Learn About the Caravan

About the Caravan:

  • There are 2,600 in Tijuana waiting to process in as asylum seekers
  • The San Ysidro port processes in several hundred a week
  • Asylum seekers part of a steady flow over the last several years
  • They are from Central America, Mexico, and other parts of the world
  • The northbound Exodus of more than 7,000 is in addition to steady flow
  • The mass Exodus contingent is currently walking and the trajectory will take them to Tijuana
  • Some might settle in Mexico and others may go to other parts of the border
  • If they get rides or board buses, they will arrive faster (within days)
  • If they continue walking, they will arrive in 40 days or so


The migrant caravan, explained.

They made the decision to leave their home countries, assessing that the danger of leaving was outstripped by the danger of facing gang death threats or feeding a family on $5 per day. 

Another explanation of the roots of the caravan.

The caravans reflect both the ongoing nature of the structural problems compelling emigration from Central America’s northern triangle, the failures of U.S. migration and foreign policy, and the dwindling options for these refugees to seek safety in the region.

How American policy created the migrant caravan.

The migration crisis stems not from foreign nations duping the United States but rather from American economic development policies designed primarily to promote goals — including anti-communism, unregulated foreign markets and, later, drug control — that have exacerbated the poverty, despair and violence such policies were supposed to alleviate.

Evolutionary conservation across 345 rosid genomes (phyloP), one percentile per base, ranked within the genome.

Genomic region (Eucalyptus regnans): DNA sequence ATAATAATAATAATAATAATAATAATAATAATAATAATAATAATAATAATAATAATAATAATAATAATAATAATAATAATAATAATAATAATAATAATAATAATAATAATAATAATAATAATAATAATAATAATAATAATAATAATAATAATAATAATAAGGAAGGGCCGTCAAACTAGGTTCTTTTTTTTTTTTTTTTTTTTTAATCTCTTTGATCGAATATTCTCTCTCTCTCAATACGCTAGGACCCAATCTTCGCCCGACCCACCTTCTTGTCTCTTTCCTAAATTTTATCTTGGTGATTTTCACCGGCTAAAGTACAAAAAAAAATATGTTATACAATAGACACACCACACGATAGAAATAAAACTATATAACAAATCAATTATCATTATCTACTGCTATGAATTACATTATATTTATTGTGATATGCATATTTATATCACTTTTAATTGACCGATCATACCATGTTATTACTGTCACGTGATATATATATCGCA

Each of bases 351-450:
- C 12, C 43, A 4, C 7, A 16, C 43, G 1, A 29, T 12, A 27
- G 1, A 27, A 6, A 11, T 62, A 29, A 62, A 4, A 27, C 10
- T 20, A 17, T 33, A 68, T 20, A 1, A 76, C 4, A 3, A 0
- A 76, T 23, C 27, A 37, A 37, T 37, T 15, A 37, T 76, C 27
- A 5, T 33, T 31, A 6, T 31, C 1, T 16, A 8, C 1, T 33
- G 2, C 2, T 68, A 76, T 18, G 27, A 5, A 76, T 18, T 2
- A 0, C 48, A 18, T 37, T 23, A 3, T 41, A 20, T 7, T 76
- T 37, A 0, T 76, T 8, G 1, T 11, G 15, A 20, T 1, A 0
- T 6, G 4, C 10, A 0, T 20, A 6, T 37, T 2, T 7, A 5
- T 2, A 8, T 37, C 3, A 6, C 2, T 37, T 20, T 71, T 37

Why people are leaving Honduras.

In Honduras’ biggest cities, gang members, who often work in collusion with police and soldiers, are to blame for much of the violence and extortion. Things aren’t much calmer in the country’s rural areas, where state security forces have been deployed with the stated purpose of fighting against drug trafficking.

For a more in-depth look:

The Sanctuary Syllabus: a bunch of professors, grad students, and activists put this together after Trump's DACA announcement. It has materials on a number of topics to introduce readers to the intellectual and social histories that have given life to today’s sanctuary movement. In addition to articles specifically about the Sanctuary Movement, there's also reporting, academic, and artistic works that explain what's going on now. 

This turned into a collective, loosely led course on migration and sanctuary, with all of the videos available online. The speakers are professors, activists, lawyers, and grad students. 

primer on US immigration policy - this is a government brief if you want all the details on how it works.